As for people that have worked in the area, well, there doesn't seem to have been much professional archaeological activity or interest in this relatively off-the-beaten-path part of Appalachian Ohio (not to mention the manpower and funding problems). (The site in question is 33GU218 in Guernsey County.) Too bad, since there is a lot of artifact material in the ground here. (But given that much of this area has been and continues to be strip-mined into oblivion, maybe this is all a moot point...)
The OHS fellow thought the sherd resembled some thin-walled pottery from the Seip mound in the Hopewell earthworks complex by Chillicothe, thus being possibly Middle Woodland. This seems plausible to me for a few highly circumstantial reasons.
Just for fun, here is another close-up (100X) showing a dyed fiber (or fibers?) on the surface, encased in the patination (calcium carbonate?) that covers much of the sherd:
These colored fibers are surprisingly common at the site, having appeared as far down as 80 cm or so. Blue and red are the most common colors, although others also appear from time to time - so far no green that I recall. On a few occasions they have shown up as part of a really strange artifact form, apparently intentionally wrapped around human hairs, as shown in the following photo of two intertwined hairs. (And what the hell was this all about?)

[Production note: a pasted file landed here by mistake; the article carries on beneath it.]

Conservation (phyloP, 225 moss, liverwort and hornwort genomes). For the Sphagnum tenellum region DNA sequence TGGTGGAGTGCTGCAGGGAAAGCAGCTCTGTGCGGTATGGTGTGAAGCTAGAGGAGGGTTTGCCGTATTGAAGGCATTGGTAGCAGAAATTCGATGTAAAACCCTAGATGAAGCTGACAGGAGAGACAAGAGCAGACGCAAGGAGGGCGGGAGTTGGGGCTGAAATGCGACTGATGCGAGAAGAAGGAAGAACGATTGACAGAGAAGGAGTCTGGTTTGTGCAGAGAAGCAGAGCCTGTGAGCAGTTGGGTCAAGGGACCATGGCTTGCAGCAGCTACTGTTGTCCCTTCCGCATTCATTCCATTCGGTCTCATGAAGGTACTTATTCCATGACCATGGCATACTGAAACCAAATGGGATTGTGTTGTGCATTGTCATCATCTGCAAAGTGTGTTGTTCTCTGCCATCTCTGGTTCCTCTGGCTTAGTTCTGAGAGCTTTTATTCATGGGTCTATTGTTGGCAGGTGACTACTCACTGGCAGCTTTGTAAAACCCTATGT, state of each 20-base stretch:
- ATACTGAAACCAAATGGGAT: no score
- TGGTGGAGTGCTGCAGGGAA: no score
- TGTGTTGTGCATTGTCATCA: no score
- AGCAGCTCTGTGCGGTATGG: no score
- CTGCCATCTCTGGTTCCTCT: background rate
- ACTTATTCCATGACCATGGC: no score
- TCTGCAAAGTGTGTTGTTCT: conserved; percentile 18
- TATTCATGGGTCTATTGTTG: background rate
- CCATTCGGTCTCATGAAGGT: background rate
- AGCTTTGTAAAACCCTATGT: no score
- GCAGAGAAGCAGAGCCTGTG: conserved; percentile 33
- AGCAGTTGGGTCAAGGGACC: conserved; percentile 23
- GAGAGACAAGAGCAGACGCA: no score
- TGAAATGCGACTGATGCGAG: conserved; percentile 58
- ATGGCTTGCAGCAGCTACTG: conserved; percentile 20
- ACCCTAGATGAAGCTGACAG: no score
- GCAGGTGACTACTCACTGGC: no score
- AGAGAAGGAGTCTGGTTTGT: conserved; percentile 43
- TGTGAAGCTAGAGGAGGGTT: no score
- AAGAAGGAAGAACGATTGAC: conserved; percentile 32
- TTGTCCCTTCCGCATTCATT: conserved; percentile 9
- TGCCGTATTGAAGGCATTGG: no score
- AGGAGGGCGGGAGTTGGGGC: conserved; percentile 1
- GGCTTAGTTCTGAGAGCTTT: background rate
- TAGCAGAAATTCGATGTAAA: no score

Thanks again for taking an interest!
Post ID#12181 - replied 12/22/2008 3:16 AM
Thanks for your comments.
Right, a thorough analysis of the paste and temper might well reveal at least the possible provenance of the material. I'm certainly no geologist, but I did take a couple geology courses in college and actually remember some of this, and try to keep up as best I can, sometimes pestering a geologist/petrologist at a nearby college. Probably I should ask him for an assessment of the material's properties next time I haul stuff over to his lab. But he's not an archaeologist, so I wouldn't expect anything more than an opinion on the physical properties. In any event, the lithology of artifact material at this site is often nonlocal - no surprise.